A Sneak Peek

From Becoming Brigid:

Chapter One

“Dad,” I said, poking at the cracked orange and green plastic blinds under the table, “has it ever occurred to you that the term ‘ghost town’ might not be literal?  That there might not actually be ghosts here?”

“Just a minute, honey,” he called from behind the broken door.  “I’m picking up really high EMF levels in here.”
I kicked a tumbleweed across the patterned carpet -- which must’ve clashed horribly with the blinds when they were still hanging in the window -- and went into the next room.  It was a kitchen.  Or it used to be one, anyway.  Now it was mostly just a mess; beer cans, old silverware, and chunks of plaster from the water-damaged ceiling lay strewn all over the peeling linoleum floor, and cabinets and drawers gaped open like mouths.

Dad was waving his electromagnetic meter -- a gadget that looked like a black-and-orange deodorant stick embarrassingly emblazoned with “The Ghost Meter” across the front -- along the edges of a refrigerator.  His dark eyebrows were all crunched up in concentration, and he was smoothing the ends of his mustache with his free hand, leaving it streaked with tiny bits of white plaster.
“Dad --”
“In a minute, Pepper.”
“Dad, it’s an old appliance.  It’s probably leaking all kinds of chemicals and radioactive crap into the air.  But it’s not a haunted fridge; trust me.”

Dad didn’t say anything.  He didn’t even look at me.  He just took a pencil and notebook out of his shirt pocket and began writing notes about his fantastic discovery of an electric fridge.
I sighed and went back through the office room, where the walls had been graffitied with hundreds of white hand prints and spray-painted phrases like “Be aware: I will haunt you” and “I died here.”  It’d be tons easier to find evidence of drug use in this place than of any supernatural phenomena.  Honestly, what kind of ghost goes tagging in old motels?

The book is now available here.   And in e-form here.

From All in the Half-Vampire Family:

Sean ran straight for a courtyard next to the brightly-lit palace-thing.  I followed, but when the courtyard diminished to a path the width of a sidewalk and went under trees where non-vampire eyes wouldn’t see as well, I did look over my shoulder to make sure Hamish and Alasdair saw where I was going.  They’d made it to the edge of the courtyard, and Alasdair still had the phone to his ear.  I figured he must’ve called the police by now.
I looked forward again, just in time to see Sean grab the skinny rail of the metal fence and start climbing over.  What the crap?!  That fence was there for a reason: to keep people from falling down the other side!  What the heck was he doing?!

If you ever have to climb down an unfamiliar tree very fast, I suggest that you don’t wear a backpack.  Trust me; I learned it the hard way.
Where’d Sean gone, though?  I climbed over a small railing and half-fell down a short, steep hill before I spotted him pushing through some bushes next to a cement wall at the bottom.  And then he disappeared.  What the --?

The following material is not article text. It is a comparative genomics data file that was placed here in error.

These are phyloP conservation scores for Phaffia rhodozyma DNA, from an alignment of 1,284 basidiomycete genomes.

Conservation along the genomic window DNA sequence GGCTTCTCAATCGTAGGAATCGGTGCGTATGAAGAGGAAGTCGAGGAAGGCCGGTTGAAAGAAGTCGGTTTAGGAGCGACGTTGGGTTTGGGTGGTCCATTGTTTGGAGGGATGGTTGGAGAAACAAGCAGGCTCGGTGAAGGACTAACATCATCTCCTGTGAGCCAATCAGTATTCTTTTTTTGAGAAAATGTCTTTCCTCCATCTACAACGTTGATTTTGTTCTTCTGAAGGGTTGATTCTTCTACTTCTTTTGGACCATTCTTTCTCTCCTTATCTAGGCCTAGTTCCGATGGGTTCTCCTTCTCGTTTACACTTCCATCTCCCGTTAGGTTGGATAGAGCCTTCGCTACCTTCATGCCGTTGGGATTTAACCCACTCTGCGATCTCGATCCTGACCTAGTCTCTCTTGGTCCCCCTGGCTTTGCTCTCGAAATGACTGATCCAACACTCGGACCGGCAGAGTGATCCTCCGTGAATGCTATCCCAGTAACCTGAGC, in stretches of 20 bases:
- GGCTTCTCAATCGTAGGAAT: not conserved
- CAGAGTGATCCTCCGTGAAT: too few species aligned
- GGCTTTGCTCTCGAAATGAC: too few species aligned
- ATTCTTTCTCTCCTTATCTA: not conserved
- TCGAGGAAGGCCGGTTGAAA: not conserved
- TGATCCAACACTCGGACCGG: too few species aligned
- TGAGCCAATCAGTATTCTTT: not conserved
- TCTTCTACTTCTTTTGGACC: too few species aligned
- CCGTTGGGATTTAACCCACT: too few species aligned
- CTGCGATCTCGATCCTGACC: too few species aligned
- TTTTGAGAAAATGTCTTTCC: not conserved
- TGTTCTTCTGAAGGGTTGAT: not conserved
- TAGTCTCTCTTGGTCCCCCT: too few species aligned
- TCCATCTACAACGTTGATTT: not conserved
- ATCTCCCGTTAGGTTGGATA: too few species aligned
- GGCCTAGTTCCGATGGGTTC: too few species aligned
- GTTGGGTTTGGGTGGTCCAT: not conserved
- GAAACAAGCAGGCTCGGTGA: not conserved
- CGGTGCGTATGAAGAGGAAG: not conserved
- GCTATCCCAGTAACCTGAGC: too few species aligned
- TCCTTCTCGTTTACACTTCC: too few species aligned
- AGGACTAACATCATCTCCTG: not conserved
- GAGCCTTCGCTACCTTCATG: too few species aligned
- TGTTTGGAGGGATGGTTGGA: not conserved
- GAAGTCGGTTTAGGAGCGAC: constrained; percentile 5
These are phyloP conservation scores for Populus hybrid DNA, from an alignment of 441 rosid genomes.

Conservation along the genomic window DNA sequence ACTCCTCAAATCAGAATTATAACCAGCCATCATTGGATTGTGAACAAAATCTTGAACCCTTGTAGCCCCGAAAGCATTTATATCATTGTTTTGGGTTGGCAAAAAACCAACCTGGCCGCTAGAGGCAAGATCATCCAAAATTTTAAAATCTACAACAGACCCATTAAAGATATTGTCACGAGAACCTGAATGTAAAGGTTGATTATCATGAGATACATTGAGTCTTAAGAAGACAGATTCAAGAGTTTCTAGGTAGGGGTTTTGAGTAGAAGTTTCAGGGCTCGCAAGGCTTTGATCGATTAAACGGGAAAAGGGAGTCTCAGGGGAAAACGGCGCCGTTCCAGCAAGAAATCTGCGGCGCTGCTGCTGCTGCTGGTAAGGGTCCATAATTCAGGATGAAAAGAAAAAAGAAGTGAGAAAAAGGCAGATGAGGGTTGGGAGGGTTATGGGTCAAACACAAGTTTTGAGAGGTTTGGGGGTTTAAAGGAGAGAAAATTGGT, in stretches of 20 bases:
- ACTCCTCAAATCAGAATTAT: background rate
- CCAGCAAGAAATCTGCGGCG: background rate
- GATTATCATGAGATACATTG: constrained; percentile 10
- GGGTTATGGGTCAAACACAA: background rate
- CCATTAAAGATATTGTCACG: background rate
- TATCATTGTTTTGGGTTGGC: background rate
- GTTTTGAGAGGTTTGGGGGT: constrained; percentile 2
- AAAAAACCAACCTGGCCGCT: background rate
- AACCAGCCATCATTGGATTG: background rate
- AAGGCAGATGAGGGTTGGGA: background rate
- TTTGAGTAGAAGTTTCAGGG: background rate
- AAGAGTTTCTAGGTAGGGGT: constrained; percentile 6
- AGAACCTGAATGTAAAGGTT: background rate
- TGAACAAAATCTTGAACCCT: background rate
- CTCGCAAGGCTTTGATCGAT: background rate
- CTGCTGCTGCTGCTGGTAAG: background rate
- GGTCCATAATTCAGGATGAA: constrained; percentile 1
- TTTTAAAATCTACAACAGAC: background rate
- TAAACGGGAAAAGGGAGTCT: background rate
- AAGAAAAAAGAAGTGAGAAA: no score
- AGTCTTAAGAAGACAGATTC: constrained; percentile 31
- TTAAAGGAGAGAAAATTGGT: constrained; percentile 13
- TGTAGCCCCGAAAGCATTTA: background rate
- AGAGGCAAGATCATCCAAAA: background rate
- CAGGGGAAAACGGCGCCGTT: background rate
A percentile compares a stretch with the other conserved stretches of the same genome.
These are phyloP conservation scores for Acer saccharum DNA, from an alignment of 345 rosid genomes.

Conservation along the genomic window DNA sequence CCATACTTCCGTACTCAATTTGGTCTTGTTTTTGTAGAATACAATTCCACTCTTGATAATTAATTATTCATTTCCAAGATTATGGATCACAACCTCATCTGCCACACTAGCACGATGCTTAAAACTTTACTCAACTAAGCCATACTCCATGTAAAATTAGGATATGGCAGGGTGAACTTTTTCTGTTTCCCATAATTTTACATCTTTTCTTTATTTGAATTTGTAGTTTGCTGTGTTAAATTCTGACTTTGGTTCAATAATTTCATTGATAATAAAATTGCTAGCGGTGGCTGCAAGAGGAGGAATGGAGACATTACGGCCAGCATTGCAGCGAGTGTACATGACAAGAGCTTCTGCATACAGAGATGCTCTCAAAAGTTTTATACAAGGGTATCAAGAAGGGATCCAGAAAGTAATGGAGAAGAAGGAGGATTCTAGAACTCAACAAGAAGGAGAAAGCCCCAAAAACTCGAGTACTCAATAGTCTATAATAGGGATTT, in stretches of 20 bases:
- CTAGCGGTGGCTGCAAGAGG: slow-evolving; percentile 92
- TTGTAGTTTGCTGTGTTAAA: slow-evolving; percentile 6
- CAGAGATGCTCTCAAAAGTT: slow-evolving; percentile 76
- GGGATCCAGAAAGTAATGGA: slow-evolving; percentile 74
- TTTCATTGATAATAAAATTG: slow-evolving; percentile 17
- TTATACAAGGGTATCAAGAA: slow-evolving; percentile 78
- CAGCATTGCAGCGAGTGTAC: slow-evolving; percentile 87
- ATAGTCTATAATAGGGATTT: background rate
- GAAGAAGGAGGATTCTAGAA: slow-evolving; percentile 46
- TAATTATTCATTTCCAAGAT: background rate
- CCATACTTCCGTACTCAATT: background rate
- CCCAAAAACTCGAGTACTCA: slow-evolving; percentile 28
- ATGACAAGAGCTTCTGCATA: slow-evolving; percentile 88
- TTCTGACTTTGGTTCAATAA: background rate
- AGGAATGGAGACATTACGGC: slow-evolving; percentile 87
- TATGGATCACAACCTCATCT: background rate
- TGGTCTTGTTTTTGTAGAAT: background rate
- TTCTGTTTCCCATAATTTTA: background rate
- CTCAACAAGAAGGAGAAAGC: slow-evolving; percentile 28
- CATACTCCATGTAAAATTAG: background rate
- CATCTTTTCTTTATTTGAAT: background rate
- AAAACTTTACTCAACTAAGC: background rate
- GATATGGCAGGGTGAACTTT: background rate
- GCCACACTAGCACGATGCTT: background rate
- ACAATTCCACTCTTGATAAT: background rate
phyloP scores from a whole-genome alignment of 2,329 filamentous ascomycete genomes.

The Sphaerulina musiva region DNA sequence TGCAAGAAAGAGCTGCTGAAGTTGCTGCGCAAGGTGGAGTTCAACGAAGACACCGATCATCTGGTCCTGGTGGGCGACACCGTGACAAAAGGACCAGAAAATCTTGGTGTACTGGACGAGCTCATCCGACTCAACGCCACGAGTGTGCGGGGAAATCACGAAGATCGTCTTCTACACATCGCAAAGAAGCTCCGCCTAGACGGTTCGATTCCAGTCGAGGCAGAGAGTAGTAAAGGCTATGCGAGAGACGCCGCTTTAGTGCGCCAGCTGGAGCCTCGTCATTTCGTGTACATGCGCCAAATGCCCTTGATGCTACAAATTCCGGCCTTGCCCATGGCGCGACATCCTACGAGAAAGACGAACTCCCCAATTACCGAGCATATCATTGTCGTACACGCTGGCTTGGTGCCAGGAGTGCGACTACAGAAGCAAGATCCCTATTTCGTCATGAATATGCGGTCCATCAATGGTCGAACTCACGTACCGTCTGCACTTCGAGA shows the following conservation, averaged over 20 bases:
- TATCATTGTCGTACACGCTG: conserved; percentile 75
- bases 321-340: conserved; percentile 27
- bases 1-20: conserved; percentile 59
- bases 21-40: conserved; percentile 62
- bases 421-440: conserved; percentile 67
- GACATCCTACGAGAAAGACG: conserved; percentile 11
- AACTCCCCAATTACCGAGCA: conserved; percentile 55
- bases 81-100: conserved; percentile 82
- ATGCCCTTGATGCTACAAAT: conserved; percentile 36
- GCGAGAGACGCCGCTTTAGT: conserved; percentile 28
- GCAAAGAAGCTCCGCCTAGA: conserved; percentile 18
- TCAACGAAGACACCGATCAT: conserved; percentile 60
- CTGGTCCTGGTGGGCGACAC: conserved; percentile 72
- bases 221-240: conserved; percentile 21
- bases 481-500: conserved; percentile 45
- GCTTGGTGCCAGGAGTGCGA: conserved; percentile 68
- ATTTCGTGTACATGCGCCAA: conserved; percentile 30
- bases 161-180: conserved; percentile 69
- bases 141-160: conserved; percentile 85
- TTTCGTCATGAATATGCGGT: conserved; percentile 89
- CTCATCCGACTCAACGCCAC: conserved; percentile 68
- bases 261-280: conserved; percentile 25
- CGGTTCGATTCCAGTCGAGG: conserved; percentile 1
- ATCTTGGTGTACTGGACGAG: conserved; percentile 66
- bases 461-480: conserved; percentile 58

I followed to the cement wall.  I was on another bridge?  Why was there a bridge on top of a bridge?

I looked down.  Train tracks.  Eleven sets of them, all merging into two main lines below me.  Oh yeah.  This was where we’d gone on the train Sunday: the Mound.  I was standing over the train tunnels.

Slowly, I lowered my body downward, wishing like heck I could’ve been a Boy Scout to learn how to do this stuff.  I was shaking hard, so hard that my right foot banged up against something metal.  I nudged the thing with a toe.  A metal bar?  A ladder!!  Yeehaw!
But four rungs down, my foot slipped and I dropped the last six feet, twisting my ankle a little in the gravel around the train tracks.  I waited a second or two to let my irises relax as much as possible, and to try to control my shaking, then I limped slowly into the nearest tunnel.

And from another part of the book:

The fountain was about twelve feet tall and had layers like a huge wedding cake.  It was decorated with a weird mixture of figures: a mermaid, monks, and unicorns.  Fantasy stuff and religious stuff stuck together.  Some of the figures, like the mermaid, were a darker-colored stone than the rest.  I guessed they had to be the surviving original pieces put into the reconstruction.

The fountain is important -- but I'm not going to tell you why.  Read the book and find out! *evil chuckle* :D

Buy the e-book here.  Or the paperback here.


  1. I'm intrigued by this extract and having the photos helps. It also shows me how well you've described the scenery and the area.

  2. You wouldn't believe how much I use Google-Maps-Street level when I'm writing an outdoor scene.


    - Mac

    1. I'm so old school that I never thought of that! That's a good idea. However, it can only show you things. It can't, for example, let you smell the bus exhaust or stale urine of city streets or let you hear the pigeons or feel the moss growing on a railing. Still, I'll have to remember your trick. :)